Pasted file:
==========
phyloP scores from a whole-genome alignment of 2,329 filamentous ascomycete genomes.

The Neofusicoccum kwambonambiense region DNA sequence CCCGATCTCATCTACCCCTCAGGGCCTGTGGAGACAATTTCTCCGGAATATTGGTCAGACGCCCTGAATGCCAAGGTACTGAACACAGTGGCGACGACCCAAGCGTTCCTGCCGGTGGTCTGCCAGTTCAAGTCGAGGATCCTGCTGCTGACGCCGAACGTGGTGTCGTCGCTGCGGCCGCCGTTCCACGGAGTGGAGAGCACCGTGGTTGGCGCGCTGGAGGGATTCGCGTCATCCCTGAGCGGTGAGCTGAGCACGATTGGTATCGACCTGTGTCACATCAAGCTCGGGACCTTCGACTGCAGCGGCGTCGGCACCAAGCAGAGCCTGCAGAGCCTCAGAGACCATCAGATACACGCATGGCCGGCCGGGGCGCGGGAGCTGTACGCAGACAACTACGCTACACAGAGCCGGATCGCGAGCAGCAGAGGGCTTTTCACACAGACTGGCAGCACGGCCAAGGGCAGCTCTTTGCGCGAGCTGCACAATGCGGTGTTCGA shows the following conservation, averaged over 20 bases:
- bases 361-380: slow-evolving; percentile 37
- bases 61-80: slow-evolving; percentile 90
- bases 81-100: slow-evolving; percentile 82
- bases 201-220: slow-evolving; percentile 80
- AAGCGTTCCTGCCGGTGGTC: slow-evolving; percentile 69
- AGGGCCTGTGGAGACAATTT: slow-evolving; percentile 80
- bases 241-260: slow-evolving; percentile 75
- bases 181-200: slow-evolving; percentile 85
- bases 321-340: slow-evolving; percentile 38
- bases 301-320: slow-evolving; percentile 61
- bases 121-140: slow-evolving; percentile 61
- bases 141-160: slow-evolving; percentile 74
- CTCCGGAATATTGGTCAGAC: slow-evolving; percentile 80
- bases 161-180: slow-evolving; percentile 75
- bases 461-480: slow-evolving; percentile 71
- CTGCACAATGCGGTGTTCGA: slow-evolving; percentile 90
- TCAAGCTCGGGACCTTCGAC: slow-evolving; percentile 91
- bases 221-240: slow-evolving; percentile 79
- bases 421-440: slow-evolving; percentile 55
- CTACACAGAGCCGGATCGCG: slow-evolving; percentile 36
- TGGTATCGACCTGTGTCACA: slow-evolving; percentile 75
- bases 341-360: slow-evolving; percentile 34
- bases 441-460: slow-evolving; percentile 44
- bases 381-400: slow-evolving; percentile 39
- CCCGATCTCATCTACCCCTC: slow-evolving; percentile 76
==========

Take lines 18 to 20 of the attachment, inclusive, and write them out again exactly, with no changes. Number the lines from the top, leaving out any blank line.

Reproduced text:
- CTGCACAATGCGGTGTTCGA: slow-evolving; percentile 90
- TCAAGCTCGGGACCTTCGAC: slow-evolving; percentile 91
- bases 221-240: slow-evolving; percentile 79